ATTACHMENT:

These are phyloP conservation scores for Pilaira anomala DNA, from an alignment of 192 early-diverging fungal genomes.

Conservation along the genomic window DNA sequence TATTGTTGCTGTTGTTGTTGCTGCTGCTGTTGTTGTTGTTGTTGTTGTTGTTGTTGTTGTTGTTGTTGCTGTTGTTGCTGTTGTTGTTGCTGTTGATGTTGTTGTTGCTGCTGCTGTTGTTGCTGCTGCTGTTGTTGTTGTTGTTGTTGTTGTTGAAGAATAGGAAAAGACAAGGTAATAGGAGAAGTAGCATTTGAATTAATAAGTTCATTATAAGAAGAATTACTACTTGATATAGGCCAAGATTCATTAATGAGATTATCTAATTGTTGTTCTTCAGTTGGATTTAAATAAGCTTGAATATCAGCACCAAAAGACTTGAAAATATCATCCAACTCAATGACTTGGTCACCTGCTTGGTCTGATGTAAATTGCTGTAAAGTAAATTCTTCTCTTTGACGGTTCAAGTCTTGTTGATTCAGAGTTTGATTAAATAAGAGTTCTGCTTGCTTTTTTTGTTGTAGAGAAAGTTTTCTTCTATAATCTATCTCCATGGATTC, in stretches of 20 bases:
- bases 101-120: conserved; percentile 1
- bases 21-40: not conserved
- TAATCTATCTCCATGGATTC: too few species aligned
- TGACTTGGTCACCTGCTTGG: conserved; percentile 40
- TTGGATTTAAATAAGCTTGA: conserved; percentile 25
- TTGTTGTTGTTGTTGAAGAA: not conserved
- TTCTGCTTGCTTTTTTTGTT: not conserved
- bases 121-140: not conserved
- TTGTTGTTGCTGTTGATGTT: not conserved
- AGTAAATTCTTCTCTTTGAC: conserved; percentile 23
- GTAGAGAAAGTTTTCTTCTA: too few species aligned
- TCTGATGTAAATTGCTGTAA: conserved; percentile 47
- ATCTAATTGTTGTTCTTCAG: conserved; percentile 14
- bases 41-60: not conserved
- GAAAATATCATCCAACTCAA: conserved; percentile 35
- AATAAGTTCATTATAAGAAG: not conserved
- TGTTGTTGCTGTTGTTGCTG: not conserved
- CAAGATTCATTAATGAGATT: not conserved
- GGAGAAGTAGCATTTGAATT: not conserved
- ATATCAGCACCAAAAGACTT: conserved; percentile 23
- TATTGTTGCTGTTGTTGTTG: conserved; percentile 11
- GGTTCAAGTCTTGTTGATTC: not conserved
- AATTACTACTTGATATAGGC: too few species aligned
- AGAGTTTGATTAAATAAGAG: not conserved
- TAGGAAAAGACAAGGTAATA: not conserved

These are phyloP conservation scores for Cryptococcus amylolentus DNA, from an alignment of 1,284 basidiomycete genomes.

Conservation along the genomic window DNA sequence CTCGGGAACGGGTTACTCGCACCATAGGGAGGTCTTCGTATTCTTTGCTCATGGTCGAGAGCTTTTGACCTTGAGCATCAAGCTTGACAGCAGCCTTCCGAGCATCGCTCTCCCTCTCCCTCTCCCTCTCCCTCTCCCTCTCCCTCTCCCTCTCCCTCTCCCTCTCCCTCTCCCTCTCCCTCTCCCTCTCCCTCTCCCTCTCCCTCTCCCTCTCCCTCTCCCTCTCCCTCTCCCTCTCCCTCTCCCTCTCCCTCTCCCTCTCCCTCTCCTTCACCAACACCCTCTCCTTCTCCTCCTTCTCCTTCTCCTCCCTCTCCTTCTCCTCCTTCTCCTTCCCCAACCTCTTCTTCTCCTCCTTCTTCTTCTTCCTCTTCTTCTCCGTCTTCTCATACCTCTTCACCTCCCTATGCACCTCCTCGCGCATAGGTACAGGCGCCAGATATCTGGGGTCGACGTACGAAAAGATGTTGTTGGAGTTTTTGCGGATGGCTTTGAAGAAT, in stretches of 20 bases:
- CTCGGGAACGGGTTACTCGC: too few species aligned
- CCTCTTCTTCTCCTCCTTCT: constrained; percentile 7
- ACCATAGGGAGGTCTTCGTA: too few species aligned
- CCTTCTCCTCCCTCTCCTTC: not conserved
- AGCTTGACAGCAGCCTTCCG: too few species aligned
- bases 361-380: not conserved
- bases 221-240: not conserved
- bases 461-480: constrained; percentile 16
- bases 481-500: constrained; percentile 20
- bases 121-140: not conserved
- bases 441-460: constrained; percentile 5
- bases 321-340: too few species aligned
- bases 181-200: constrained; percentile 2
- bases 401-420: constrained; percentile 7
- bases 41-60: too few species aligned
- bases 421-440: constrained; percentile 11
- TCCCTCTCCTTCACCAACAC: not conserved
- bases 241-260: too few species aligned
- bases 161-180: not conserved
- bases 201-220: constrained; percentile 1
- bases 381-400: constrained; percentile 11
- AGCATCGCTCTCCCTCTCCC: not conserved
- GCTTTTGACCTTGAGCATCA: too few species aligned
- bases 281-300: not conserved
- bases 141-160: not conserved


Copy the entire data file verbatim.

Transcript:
These are phyloP conservation scores for Pilaira anomala DNA, from an alignment of 192 early-diverging fungal genomes.

Conservation along the genomic window DNA sequence TATTGTTGCTGTTGTTGTTGCTGCTGCTGTTGTTGTTGTTGTTGTTGTTGTTGTTGTTGTTGTTGTTGCTGTTGTTGCTGTTGTTGTTGCTGTTGATGTTGTTGTTGCTGCTGCTGTTGTTGCTGCTGCTGTTGTTGTTGTTGTTGTTGTTGTTGAAGAATAGGAAAAGACAAGGTAATAGGAGAAGTAGCATTTGAATTAATAAGTTCATTATAAGAAGAATTACTACTTGATATAGGCCAAGATTCATTAATGAGATTATCTAATTGTTGTTCTTCAGTTGGATTTAAATAAGCTTGAATATCAGCACCAAAAGACTTGAAAATATCATCCAACTCAATGACTTGGTCACCTGCTTGGTCTGATGTAAATTGCTGTAAAGTAAATTCTTCTCTTTGACGGTTCAAGTCTTGTTGATTCAGAGTTTGATTAAATAAGAGTTCTGCTTGCTTTTTTTGTTGTAGAGAAAGTTTTCTTCTATAATCTATCTCCATGGATTC, in stretches of 20 bases:
- bases 101-120: conserved; percentile 1
- bases 21-40: not conserved
- TAATCTATCTCCATGGATTC: too few species aligned
- TGACTTGGTCACCTGCTTGG: conserved; percentile 40
- TTGGATTTAAATAAGCTTGA: conserved; percentile 25
- TTGTTGTTGTTGTTGAAGAA: not conserved
- TTCTGCTTGCTTTTTTTGTT: not conserved
- bases 121-140: not conserved
- TTGTTGTTGCTGTTGATGTT: not conserved
- AGTAAATTCTTCTCTTTGAC: conserved; percentile 23
- GTAGAGAAAGTTTTCTTCTA: too few species aligned
- TCTGATGTAAATTGCTGTAA: conserved; percentile 47
- ATCTAATTGTTGTTCTTCAG: conserved; percentile 14
- bases 41-60: not conserved
- GAAAATATCATCCAACTCAA: conserved; percentile 35
- AATAAGTTCATTATAAGAAG: not conserved
- TGTTGTTGCTGTTGTTGCTG: not conserved
- CAAGATTCATTAATGAGATT: not conserved
- GGAGAAGTAGCATTTGAATT: not conserved
- ATATCAGCACCAAAAGACTT: conserved; percentile 23
- TATTGTTGCTGTTGTTGTTG: conserved; percentile 11
- GGTTCAAGTCTTGTTGATTC: not conserved
- AATTACTACTTGATATAGGC: too few species aligned
- AGAGTTTGATTAAATAAGAG: not conserved
- TAGGAAAAGACAAGGTAATA: not conserved

These are phyloP conservation scores for Cryptococcus amylolentus DNA, from an alignment of 1,284 basidiomycete genomes.

Conservation along the genomic window DNA sequence CTCGGGAACGGGTTACTCGCACCATAGGGAGGTCTTCGTATTCTTTGCTCATGGTCGAGAGCTTTTGACCTTGAGCATCAAGCTTGACAGCAGCCTTCCGAGCATCGCTCTCCCTCTCCCTCTCCCTCTCCCTCTCCCTCTCCCTCTCCCTCTCCCTCTCCCTCTCCCTCTCCCTCTCCCTCTCCCTCTCCCTCTCCCTCTCCCTCTCCCTCTCCCTCTCCCTCTCCCTCTCCCTCTCCCTCTCCCTCTCCCTCTCCCTCTCCCTCTCCTTCACCAACACCCTCTCCTTCTCCTCCTTCTCCTTCTCCTCCCTCTCCTTCTCCTCCTTCTCCTTCCCCAACCTCTTCTTCTCCTCCTTCTTCTTCTTCCTCTTCTTCTCCGTCTTCTCATACCTCTTCACCTCCCTATGCACCTCCTCGCGCATAGGTACAGGCGCCAGATATCTGGGGTCGACGTACGAAAAGATGTTGTTGGAGTTTTTGCGGATGGCTTTGAAGAAT, in stretches of 20 bases:
- CTCGGGAACGGGTTACTCGC: too few species aligned
- CCTCTTCTTCTCCTCCTTCT: constrained; percentile 7
- ACCATAGGGAGGTCTTCGTA: too few species aligned
- CCTTCTCCTCCCTCTCCTTC: not conserved
- AGCTTGACAGCAGCCTTCCG: too few species aligned
- bases 361-380: not conserved
- bases 221-240: not conserved
- bases 461-480: constrained; percentile 16
- bases 481-500: constrained; percentile 20
- bases 121-140: not conserved
- bases 441-460: constrained; percentile 5
- bases 321-340: too few species aligned
- bases 181-200: constrained; percentile 2
- bases 401-420: constrained; percentile 7
- bases 41-60: too few species aligned
- bases 421-440: constrained; percentile 11
- TCCCTCTCCTTCACCAACAC: not conserved
- bases 241-260: too few species aligned
- bases 161-180: not conserved
- bases 201-220: constrained; percentile 1
- bases 381-400: constrained; percentile 11
- AGCATCGCTCTCCCTCTCCC: not conserved
- GCTTTTGACCTTGAGCATCA: too few species aligned
- bases 281-300: not conserved
- bases 141-160: not conserved